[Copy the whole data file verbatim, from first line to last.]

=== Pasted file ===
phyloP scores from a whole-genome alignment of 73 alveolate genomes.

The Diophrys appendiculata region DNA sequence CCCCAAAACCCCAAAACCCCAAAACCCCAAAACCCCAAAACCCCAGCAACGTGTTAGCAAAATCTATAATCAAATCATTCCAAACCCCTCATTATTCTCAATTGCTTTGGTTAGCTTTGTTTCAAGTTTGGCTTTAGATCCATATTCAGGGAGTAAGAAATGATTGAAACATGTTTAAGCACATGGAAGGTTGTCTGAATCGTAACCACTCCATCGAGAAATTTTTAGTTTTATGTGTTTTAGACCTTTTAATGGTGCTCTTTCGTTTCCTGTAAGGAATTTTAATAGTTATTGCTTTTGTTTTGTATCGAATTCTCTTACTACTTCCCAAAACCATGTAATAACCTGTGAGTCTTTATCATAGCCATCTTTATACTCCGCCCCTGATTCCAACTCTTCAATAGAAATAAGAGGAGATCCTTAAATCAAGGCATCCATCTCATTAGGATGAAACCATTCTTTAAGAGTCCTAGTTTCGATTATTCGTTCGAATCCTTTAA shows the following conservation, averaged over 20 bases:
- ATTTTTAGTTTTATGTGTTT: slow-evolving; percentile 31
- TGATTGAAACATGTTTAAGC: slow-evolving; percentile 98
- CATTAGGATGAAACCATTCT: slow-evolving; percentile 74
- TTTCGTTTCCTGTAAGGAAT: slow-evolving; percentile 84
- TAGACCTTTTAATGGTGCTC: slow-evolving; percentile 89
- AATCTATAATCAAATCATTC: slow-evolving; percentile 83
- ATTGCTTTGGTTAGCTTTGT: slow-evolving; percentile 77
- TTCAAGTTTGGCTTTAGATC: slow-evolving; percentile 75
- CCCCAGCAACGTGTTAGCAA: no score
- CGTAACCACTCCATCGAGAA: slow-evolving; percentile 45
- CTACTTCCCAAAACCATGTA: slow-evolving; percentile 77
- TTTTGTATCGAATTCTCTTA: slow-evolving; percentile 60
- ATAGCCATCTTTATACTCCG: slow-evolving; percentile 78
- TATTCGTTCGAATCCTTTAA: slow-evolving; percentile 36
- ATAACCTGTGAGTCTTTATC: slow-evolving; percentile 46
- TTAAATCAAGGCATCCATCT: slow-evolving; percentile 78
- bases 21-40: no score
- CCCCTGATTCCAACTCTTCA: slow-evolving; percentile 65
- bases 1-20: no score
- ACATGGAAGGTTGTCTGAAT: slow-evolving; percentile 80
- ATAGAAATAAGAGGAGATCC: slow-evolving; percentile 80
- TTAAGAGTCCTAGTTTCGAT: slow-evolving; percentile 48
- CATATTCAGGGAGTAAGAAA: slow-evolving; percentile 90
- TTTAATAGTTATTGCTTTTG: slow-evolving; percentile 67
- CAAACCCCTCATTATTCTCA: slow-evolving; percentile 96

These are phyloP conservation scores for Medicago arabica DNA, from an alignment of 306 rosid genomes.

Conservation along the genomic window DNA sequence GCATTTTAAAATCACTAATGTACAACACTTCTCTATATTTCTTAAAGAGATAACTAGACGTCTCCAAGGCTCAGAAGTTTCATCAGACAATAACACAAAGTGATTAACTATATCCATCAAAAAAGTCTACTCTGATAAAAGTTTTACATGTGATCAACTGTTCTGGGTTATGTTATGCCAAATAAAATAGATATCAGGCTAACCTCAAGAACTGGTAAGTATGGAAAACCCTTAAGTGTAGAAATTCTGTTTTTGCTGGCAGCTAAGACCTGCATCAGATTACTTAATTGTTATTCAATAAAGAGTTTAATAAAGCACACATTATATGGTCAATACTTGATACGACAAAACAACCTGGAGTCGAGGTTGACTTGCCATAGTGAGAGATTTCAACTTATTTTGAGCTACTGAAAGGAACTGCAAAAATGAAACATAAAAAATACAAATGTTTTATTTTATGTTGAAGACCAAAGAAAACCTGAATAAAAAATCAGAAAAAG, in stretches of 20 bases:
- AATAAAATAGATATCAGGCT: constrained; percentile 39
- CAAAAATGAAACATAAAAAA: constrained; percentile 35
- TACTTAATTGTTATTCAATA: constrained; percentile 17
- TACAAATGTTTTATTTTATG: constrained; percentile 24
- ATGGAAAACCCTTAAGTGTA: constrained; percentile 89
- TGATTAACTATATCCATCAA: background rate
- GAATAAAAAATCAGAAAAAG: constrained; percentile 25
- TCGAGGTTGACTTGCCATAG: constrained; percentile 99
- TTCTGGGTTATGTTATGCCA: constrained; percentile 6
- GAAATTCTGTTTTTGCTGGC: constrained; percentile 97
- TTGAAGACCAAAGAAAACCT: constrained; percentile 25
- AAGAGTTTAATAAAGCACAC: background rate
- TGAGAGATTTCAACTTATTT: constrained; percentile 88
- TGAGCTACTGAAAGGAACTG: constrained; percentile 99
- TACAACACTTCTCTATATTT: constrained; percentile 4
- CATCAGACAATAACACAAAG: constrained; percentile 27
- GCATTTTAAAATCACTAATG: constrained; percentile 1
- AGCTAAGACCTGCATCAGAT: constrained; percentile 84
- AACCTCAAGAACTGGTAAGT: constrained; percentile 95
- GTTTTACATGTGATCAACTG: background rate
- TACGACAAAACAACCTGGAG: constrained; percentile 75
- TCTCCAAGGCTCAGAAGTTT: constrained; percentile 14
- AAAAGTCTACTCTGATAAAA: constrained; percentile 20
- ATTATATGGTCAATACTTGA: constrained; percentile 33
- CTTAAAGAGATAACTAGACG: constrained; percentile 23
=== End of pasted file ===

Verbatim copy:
phyloP scores from a whole-genome alignment of 73 alveolate genomes.

The Diophrys appendiculata region DNA sequence CCCCAAAACCCCAAAACCCCAAAACCCCAAAACCCCAAAACCCCAGCAACGTGTTAGCAAAATCTATAATCAAATCATTCCAAACCCCTCATTATTCTCAATTGCTTTGGTTAGCTTTGTTTCAAGTTTGGCTTTAGATCCATATTCAGGGAGTAAGAAATGATTGAAACATGTTTAAGCACATGGAAGGTTGTCTGAATCGTAACCACTCCATCGAGAAATTTTTAGTTTTATGTGTTTTAGACCTTTTAATGGTGCTCTTTCGTTTCCTGTAAGGAATTTTAATAGTTATTGCTTTTGTTTTGTATCGAATTCTCTTACTACTTCCCAAAACCATGTAATAACCTGTGAGTCTTTATCATAGCCATCTTTATACTCCGCCCCTGATTCCAACTCTTCAATAGAAATAAGAGGAGATCCTTAAATCAAGGCATCCATCTCATTAGGATGAAACCATTCTTTAAGAGTCCTAGTTTCGATTATTCGTTCGAATCCTTTAA shows the following conservation, averaged over 20 bases:
- ATTTTTAGTTTTATGTGTTT: slow-evolving; percentile 31
- TGATTGAAACATGTTTAAGC: slow-evolving; percentile 98
- CATTAGGATGAAACCATTCT: slow-evolving; percentile 74
- TTTCGTTTCCTGTAAGGAAT: slow-evolving; percentile 84
- TAGACCTTTTAATGGTGCTC: slow-evolving; percentile 89
- AATCTATAATCAAATCATTC: slow-evolving; percentile 83
- ATTGCTTTGGTTAGCTTTGT: slow-evolving; percentile 77
- TTCAAGTTTGGCTTTAGATC: slow-evolving; percentile 75
- CCCCAGCAACGTGTTAGCAA: no score
- CGTAACCACTCCATCGAGAA: slow-evolving; percentile 45
- CTACTTCCCAAAACCATGTA: slow-evolving; percentile 77
- TTTTGTATCGAATTCTCTTA: slow-evolving; percentile 60
- ATAGCCATCTTTATACTCCG: slow-evolving; percentile 78
- TATTCGTTCGAATCCTTTAA: slow-evolving; percentile 36
- ATAACCTGTGAGTCTTTATC: slow-evolving; percentile 46
- TTAAATCAAGGCATCCATCT: slow-evolving; percentile 78
- bases 21-40: no score
- CCCCTGATTCCAACTCTTCA: slow-evolving; percentile 65
- bases 1-20: no score
- ACATGGAAGGTTGTCTGAAT: slow-evolving; percentile 80
- ATAGAAATAAGAGGAGATCC: slow-evolving; percentile 80
- TTAAGAGTCCTAGTTTCGAT: slow-evolving; percentile 48
- CATATTCAGGGAGTAAGAAA: slow-evolving; percentile 90
- TTTAATAGTTATTGCTTTTG: slow-evolving; percentile 67
- CAAACCCCTCATTATTCTCA: slow-evolving; percentile 96

These are phyloP conservation scores for Medicago arabica DNA, from an alignment of 306 rosid genomes.

Conservation along the genomic window DNA sequence GCATTTTAAAATCACTAATGTACAACACTTCTCTATATTTCTTAAAGAGATAACTAGACGTCTCCAAGGCTCAGAAGTTTCATCAGACAATAACACAAAGTGATTAACTATATCCATCAAAAAAGTCTACTCTGATAAAAGTTTTACATGTGATCAACTGTTCTGGGTTATGTTATGCCAAATAAAATAGATATCAGGCTAACCTCAAGAACTGGTAAGTATGGAAAACCCTTAAGTGTAGAAATTCTGTTTTTGCTGGCAGCTAAGACCTGCATCAGATTACTTAATTGTTATTCAATAAAGAGTTTAATAAAGCACACATTATATGGTCAATACTTGATACGACAAAACAACCTGGAGTCGAGGTTGACTTGCCATAGTGAGAGATTTCAACTTATTTTGAGCTACTGAAAGGAACTGCAAAAATGAAACATAAAAAATACAAATGTTTTATTTTATGTTGAAGACCAAAGAAAACCTGAATAAAAAATCAGAAAAAG, in stretches of 20 bases:
- AATAAAATAGATATCAGGCT: constrained; percentile 39
- CAAAAATGAAACATAAAAAA: constrained; percentile 35
- TACTTAATTGTTATTCAATA: constrained; percentile 17
- TACAAATGTTTTATTTTATG: constrained; percentile 24
- ATGGAAAACCCTTAAGTGTA: constrained; percentile 89
- TGATTAACTATATCCATCAA: background rate
- GAATAAAAAATCAGAAAAAG: constrained; percentile 25
- TCGAGGTTGACTTGCCATAG: constrained; percentile 99
- TTCTGGGTTATGTTATGCCA: constrained; percentile 6
- GAAATTCTGTTTTTGCTGGC: constrained; percentile 97
- TTGAAGACCAAAGAAAACCT: constrained; percentile 25
- AAGAGTTTAATAAAGCACAC: background rate
- TGAGAGATTTCAACTTATTT: constrained; percentile 88
- TGAGCTACTGAAAGGAACTG: constrained; percentile 99
- TACAACACTTCTCTATATTT: constrained; percentile 4
- CATCAGACAATAACACAAAG: constrained; percentile 27
- GCATTTTAAAATCACTAATG: constrained; percentile 1
- AGCTAAGACCTGCATCAGAT: constrained; percentile 84
- AACCTCAAGAACTGGTAAGT: constrained; percentile 95
- GTTTTACATGTGATCAACTG: background rate
- TACGACAAAACAACCTGGAG: constrained; percentile 75
- TCTCCAAGGCTCAGAAGTTT: constrained; percentile 14
- AAAAGTCTACTCTGATAAAA: constrained; percentile 20
- ATTATATGGTCAATACTTGA: constrained; percentile 33
- CTTAAAGAGATAACTAGACG: constrained; percentile 23